Wednesday, September 29, 2010

What's in Your Data?

You've heard the old addage "garbage in, garbage out" as it relates to data quality and the quality of subsequent analytics, right?  It is true that numbers that mis-represent reality will not tell an accurate story when they are crunched, but data quality is easier said than done.  And how bad do bad data need to be before they become really bad?  Afterall, unless there are systemic issues or consistent biases with a dataset and how it is collected, the "averages" will tend to give a pretty good representation of, well, the average - good enough anyway to gleen some business insight into a subject of study.  The loser in this scenario, however, is a crisp understanding of the underlying business variability, which oftentimes (unfortunately in this case) ends up being more important for business planning and decision making than the average.  But still, this is no reason to discard a dataset that is suspected to be unclean.

It turns out that there are a whole host of quantitative techniques for identifying and dealing with "bad" data.  No technique will turn garbage into gold, however.  One must eventually adopt a philosophy of sacrificing data quality for the act of getting down to business and actually doing something with the data.  Far too often there is an inordinate amount of effort put into data quality (rightfully so in some cases - like regulatory reporting), with analytics becoming an afterthought.  If data are to be leverage to make better, smarter decisions - with limited resources - there needs to be a relaxation of the high expectations for data quality.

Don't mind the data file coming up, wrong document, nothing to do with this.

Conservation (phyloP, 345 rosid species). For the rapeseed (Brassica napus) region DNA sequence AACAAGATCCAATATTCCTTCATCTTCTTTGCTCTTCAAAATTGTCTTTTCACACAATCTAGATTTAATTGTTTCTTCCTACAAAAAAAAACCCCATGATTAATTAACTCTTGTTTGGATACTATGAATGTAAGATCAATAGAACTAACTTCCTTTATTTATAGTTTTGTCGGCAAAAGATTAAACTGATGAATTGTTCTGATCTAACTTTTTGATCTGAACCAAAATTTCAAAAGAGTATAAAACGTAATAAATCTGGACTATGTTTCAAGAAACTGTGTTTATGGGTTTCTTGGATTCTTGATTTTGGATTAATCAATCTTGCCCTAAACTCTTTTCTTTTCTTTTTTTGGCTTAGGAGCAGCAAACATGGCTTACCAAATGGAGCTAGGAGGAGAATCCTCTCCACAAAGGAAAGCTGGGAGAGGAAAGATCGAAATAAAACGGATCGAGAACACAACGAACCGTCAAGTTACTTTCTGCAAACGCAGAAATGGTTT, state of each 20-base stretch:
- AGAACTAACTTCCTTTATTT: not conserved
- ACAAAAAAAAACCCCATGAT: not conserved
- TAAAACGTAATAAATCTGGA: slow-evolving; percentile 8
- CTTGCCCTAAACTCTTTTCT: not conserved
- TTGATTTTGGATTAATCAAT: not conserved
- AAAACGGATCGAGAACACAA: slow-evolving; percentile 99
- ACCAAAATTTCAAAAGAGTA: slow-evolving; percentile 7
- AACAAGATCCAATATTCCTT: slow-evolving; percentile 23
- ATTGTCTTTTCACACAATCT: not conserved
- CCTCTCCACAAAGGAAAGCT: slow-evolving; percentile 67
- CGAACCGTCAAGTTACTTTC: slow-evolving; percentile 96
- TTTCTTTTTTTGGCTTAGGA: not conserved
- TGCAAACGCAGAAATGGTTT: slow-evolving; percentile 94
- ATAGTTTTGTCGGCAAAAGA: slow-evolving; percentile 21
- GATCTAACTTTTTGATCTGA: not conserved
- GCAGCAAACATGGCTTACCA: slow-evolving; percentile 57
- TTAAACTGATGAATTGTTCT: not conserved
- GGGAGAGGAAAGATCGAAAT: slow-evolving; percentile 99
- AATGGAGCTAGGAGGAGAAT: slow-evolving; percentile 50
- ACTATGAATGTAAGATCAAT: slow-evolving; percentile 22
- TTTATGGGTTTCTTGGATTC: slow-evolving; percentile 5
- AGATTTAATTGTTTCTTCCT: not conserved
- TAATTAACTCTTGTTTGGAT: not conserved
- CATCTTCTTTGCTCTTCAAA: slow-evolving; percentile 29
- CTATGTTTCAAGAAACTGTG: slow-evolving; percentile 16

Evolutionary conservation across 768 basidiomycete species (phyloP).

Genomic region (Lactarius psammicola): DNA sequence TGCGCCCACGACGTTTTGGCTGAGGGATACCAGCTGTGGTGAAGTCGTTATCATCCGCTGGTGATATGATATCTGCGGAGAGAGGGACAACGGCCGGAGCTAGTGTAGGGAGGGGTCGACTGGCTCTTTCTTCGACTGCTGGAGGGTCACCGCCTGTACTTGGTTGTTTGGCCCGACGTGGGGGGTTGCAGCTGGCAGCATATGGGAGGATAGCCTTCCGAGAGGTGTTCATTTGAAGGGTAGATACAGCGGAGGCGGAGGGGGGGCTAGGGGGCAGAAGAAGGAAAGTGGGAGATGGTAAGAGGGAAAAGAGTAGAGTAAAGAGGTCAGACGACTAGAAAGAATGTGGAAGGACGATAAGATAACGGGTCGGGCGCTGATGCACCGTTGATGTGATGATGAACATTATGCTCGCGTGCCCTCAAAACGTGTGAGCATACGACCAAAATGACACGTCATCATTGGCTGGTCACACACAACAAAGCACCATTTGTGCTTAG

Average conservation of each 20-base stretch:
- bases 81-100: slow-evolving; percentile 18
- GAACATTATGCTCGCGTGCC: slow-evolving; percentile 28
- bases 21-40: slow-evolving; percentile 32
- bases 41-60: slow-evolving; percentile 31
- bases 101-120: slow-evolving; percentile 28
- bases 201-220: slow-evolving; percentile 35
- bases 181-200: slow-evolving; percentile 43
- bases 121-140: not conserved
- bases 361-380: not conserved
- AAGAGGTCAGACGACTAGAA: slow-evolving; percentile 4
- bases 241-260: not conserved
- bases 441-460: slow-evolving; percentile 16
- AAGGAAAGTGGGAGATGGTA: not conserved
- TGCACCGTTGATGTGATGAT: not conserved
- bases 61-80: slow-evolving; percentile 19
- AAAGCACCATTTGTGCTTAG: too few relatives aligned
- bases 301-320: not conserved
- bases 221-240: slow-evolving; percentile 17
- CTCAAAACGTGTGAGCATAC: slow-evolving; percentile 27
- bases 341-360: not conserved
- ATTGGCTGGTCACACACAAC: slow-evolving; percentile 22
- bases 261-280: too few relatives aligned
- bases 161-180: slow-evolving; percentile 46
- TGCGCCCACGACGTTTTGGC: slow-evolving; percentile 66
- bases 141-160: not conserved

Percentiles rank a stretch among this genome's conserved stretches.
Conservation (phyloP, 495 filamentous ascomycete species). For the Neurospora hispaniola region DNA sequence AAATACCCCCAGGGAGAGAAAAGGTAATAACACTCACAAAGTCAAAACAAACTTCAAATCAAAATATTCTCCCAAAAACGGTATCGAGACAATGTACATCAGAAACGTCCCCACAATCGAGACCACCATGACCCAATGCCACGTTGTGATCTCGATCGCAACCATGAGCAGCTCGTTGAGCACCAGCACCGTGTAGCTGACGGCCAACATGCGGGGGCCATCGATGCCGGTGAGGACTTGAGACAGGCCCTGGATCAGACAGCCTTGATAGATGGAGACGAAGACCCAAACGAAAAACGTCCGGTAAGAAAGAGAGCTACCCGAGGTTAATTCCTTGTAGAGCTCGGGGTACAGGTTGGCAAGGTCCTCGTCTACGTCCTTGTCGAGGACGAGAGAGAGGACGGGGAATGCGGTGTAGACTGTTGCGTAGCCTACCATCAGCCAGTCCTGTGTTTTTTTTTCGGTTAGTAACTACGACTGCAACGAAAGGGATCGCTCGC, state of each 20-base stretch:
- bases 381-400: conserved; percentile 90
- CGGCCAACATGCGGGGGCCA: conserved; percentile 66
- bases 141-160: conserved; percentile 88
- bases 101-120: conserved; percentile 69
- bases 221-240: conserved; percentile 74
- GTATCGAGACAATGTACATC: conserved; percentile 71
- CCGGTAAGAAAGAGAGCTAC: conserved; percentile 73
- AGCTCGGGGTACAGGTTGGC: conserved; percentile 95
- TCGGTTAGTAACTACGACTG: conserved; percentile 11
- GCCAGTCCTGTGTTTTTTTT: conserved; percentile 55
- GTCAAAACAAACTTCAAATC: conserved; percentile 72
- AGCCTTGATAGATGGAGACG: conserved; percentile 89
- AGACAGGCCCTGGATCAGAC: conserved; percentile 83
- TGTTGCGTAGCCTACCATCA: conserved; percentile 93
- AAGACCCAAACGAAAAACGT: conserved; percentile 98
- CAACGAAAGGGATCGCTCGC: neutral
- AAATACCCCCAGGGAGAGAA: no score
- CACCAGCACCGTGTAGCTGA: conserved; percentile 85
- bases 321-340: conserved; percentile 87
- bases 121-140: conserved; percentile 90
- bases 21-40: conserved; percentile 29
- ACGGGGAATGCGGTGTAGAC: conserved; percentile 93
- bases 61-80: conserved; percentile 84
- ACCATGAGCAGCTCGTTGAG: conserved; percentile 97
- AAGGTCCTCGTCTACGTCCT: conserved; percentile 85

We can have it both ways though, if we reconsider how we capture data: Any data that requires a human to use any kind of judgement, and that additionally requires that same (or another) human to input those data into a computer, is right off the bat, "bad" (think surveys).  This can be mitigated somewhat by carefully controlled data forms, but the point is that no two humans will look at the same data call identically, and even the same human might look at it differently at different points in time.  A far better way to capture data is through the machine capture of human activity.  This is the "data exhaust" that gets emitted when humans interact with machines - login frequency, clicks, emails, web searches, non-cash purchases, monitoring systems, etc.  Let's admit it, most of our business activity one way or another interacts with machines, and those machines do (or could) capture the who, what, where and when of this activity (it is up to business analytics to figure out the "why").  Afterall, business analytics at its core is all about trying to understand specific human behaviors that relate to one's business (sales, marketing, operations, etc.).  So why not use a data source that specifically and automatically tracks that, rather than trying to replicate it with a subjective surveys?

Whatever the quality of your data, your means of capturing them or your philosophy and tolerance towards data quality, think about ways to improve your data, but don't obsess over it.  Instead, understand the shortcomings of what you've got, take advantage of what's good, and get out there and use your data!